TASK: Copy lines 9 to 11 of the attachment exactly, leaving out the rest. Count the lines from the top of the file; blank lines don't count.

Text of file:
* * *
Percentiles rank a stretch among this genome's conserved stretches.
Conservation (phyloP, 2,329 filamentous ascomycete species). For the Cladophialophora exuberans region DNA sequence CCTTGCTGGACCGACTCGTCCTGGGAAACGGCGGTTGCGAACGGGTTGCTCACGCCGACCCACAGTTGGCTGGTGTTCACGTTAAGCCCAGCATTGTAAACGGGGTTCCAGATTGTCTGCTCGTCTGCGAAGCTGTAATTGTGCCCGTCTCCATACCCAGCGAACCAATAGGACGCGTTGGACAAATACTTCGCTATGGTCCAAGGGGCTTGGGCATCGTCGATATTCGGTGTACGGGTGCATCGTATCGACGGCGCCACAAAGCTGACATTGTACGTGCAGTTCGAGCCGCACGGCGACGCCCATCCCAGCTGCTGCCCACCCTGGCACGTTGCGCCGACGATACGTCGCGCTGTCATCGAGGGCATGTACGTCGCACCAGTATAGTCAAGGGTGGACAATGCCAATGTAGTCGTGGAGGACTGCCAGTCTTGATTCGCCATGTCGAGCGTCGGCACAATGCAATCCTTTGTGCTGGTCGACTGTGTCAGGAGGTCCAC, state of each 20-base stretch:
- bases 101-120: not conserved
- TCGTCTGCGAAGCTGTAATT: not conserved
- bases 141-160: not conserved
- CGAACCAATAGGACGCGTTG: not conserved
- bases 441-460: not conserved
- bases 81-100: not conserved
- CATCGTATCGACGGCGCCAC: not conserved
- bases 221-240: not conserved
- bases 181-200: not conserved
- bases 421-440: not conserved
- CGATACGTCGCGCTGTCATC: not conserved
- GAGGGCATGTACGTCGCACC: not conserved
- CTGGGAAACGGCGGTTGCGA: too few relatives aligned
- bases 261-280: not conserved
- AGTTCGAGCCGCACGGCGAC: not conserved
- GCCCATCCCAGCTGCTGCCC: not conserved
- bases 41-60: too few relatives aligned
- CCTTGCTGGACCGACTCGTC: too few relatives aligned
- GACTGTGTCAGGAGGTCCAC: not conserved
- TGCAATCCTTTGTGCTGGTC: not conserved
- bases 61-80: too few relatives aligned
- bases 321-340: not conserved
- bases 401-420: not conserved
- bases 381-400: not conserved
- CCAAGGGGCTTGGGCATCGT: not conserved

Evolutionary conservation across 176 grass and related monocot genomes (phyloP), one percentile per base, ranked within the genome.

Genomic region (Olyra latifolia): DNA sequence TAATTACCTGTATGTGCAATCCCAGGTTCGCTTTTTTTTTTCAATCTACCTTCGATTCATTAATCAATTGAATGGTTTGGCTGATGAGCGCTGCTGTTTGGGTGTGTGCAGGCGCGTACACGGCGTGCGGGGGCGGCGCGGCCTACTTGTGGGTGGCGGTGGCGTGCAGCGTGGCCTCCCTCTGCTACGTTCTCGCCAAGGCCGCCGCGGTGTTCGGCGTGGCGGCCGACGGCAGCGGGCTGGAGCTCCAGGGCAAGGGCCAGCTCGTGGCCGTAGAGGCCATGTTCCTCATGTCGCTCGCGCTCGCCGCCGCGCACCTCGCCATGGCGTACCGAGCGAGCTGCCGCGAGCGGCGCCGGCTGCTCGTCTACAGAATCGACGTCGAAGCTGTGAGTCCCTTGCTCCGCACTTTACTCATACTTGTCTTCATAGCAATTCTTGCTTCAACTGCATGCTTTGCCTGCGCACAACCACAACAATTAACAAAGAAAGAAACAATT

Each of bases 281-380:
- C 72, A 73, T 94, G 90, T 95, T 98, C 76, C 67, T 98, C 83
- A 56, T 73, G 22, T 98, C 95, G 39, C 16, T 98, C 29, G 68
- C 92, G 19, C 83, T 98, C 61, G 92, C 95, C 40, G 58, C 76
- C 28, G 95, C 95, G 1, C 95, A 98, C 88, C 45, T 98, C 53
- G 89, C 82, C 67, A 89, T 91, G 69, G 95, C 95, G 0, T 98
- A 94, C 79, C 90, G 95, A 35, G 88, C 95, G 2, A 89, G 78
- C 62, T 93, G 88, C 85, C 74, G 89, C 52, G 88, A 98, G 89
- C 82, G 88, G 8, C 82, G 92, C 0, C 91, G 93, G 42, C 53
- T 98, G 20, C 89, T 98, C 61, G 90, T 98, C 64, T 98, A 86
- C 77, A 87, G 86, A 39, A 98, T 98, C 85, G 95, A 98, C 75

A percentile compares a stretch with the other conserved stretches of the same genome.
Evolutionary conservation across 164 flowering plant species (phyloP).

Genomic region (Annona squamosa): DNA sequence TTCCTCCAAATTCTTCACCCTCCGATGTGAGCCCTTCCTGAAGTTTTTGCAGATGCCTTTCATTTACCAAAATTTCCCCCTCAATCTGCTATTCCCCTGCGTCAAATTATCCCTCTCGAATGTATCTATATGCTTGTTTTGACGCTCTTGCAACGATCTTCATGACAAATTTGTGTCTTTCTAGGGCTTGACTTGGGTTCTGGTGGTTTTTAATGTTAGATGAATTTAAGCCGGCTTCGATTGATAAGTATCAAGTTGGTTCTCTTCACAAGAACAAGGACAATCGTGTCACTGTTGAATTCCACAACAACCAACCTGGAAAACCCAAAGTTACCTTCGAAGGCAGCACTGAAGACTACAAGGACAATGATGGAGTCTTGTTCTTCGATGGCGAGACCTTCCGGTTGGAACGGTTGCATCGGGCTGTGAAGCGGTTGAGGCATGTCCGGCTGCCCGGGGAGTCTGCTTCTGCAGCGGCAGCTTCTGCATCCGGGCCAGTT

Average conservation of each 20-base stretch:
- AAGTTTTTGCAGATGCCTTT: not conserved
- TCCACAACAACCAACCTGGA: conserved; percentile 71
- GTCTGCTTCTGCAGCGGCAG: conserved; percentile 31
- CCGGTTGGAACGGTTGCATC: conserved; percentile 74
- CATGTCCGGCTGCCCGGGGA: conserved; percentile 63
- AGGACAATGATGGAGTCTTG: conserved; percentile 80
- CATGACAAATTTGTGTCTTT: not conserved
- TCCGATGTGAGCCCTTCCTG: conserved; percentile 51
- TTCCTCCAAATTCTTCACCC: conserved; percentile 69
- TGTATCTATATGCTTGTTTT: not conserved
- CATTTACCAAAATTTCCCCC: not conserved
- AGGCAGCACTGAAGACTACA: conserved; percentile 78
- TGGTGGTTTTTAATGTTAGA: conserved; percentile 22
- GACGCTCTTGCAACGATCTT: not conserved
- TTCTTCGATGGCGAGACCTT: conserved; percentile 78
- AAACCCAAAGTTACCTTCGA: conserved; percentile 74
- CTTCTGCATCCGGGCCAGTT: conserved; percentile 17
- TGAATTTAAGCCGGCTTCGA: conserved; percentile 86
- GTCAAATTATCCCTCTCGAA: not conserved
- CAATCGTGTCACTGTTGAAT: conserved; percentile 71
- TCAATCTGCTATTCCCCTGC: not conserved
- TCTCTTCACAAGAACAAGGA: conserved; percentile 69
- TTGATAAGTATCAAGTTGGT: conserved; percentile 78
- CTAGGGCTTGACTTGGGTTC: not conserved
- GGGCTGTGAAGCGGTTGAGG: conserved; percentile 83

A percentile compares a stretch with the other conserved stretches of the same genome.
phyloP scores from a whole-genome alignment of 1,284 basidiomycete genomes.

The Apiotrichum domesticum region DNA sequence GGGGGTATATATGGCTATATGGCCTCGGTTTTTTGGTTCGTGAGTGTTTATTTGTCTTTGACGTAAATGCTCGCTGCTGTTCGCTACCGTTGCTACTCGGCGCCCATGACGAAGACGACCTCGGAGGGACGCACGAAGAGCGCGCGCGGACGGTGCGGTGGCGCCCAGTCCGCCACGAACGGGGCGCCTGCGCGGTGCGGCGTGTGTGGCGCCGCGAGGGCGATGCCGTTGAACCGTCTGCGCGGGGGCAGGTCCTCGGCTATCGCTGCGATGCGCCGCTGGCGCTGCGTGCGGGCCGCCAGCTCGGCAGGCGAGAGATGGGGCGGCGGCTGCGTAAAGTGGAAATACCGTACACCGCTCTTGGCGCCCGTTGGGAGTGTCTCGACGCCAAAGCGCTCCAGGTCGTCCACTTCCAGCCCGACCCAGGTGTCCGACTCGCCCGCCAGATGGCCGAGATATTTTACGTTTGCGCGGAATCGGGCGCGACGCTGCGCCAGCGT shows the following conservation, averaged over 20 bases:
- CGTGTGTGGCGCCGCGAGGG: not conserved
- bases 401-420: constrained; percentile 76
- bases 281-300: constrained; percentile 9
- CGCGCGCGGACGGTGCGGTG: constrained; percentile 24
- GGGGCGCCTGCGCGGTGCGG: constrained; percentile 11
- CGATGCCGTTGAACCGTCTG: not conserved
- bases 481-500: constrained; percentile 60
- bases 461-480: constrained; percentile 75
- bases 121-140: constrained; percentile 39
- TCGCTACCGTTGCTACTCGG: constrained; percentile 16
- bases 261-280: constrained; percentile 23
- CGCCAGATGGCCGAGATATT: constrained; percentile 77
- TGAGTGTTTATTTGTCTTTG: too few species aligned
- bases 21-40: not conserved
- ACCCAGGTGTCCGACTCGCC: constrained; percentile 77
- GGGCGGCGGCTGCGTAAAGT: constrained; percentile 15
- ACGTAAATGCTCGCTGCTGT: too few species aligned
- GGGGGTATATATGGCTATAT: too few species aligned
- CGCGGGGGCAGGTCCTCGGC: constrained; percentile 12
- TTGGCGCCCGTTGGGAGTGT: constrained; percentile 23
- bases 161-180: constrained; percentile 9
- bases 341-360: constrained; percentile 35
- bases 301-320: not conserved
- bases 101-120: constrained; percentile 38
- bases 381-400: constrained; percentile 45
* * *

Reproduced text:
- CATCGTATCGACGGCGCCAC: not conserved
- bases 221-240: not conserved
- bases 181-200: not conserved